First account by Megan Paulson

It was around 1pm when I loaded the Triple chair.  Jim L., an older gentleman, longtime Big Sky resident and resort patron, was beside me.  Although we didn’t know each other prior to the chair ride, we both chatted with excitement to be heading to the Tram for some afternoon runs.

We just had cleared Tower 2.  With an intense gust of wind, a vortex of snow swept down from the right, encompassing the entire lift.  Everything came to a screeching halt.  Chairs swung wildly as the cable absorbed weight from the sudden stop.

Looking up the mountain, each chair appeared to be full with its 3-person max. Arms flew up in the air – people grabbing for anything they could to hold on.  Two chairs in front of us, a group of 6 kids screamed in surprise.

Jim and I looked at each other – “Wow, that was quite some wind…  And not a normal stop!”

After a few minutes, we heard the dull roar of snowmobiles.  That’s probably not a good sign, we mused.

Big Sky Ski Patrol responded quickly to the scene.  As towers were checked and evaluated by Patrol and the Lift Maintenance team, it appeared everyone was safe.  The wind continued to howl.  As a ski patrol came under our chair, we heard him mention Tower 4 derailed, and there had to be a lift evacuation.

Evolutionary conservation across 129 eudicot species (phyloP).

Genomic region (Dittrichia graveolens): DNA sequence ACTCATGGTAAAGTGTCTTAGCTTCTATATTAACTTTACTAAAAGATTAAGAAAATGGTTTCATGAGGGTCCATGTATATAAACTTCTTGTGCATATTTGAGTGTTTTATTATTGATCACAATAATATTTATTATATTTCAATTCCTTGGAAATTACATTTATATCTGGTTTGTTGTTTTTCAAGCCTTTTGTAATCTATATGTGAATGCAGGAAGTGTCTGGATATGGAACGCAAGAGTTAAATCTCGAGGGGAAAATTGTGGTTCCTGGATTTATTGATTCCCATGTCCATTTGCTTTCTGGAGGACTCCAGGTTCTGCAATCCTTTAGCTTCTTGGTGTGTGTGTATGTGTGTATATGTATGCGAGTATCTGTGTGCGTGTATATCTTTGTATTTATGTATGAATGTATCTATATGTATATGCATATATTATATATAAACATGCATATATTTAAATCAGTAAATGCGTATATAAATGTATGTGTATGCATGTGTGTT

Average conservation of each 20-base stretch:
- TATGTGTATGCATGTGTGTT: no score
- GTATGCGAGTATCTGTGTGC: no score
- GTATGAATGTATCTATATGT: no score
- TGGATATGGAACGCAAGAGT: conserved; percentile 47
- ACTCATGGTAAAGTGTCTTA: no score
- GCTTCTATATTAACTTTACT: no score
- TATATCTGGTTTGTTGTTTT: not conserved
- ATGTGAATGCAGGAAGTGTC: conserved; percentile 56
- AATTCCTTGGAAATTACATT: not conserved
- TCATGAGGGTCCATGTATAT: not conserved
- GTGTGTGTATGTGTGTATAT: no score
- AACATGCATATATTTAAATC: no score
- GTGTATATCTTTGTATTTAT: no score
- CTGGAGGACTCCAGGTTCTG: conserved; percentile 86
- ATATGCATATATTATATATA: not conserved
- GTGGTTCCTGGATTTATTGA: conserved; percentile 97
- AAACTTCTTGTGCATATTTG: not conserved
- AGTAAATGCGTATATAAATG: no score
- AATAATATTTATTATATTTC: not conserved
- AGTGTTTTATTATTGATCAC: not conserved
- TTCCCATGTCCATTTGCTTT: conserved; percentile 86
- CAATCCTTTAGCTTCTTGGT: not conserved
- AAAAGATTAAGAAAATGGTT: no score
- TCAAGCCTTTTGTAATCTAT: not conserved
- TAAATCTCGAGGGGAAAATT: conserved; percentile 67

“I’ve ridden this lift hundreds of times, but this is definitely a first,” said Jim.  I agreed, Lone Peak has a lot of wind, but it’s not often something like this happens.

As we watched the events unfold, preparation of the lift evac appeared like a search and rescue mission – debriefing a team of 20+, ropes, bags, safety gear, snowmobiles and logistics all being discussed.

Evacuation started at the top of the mountain, so we had a while to wait until they reached our location towards the bottom.  Jim and I shared stories of life, travel, skiing, work and news.

Luckily, the sun was shining over Lone Peak and cast warmth on our chair.  We watched in awe at the wind and snow ripping over the rocks, chutes and landscape.

“You know, not many people can say they’ve had the pleasure to enjoy a view like this,” said Jim.  “We’re pretty lucky.”

Once again, I agreed.  Although a slight inconvenience, I really didn’t mind being stuck on the chair at that moment.  Time stood still for a while, something quite rare these days.  We were at the mercy of the rescue team.  I was happy to have Jim with me on the lift.

As patrol finally reached our chair, they rattled off instructions to hoist ourselves down on the rescue chair.  After watching everyone else, by now Jim and I were pros.  We made our way through the air, down the rescue line and onto the ground.

“Maybe we’ll cross paths another day,” said Jim as we skied off in opposite directions.

“Hopefully while we’re skiing laps on the tram next time instead of sitting on the lift,” I joked.

A special thank you to the Big Sky Ski Patrol and staff who helped everyone to safety in the lift evacuation 2/12/11.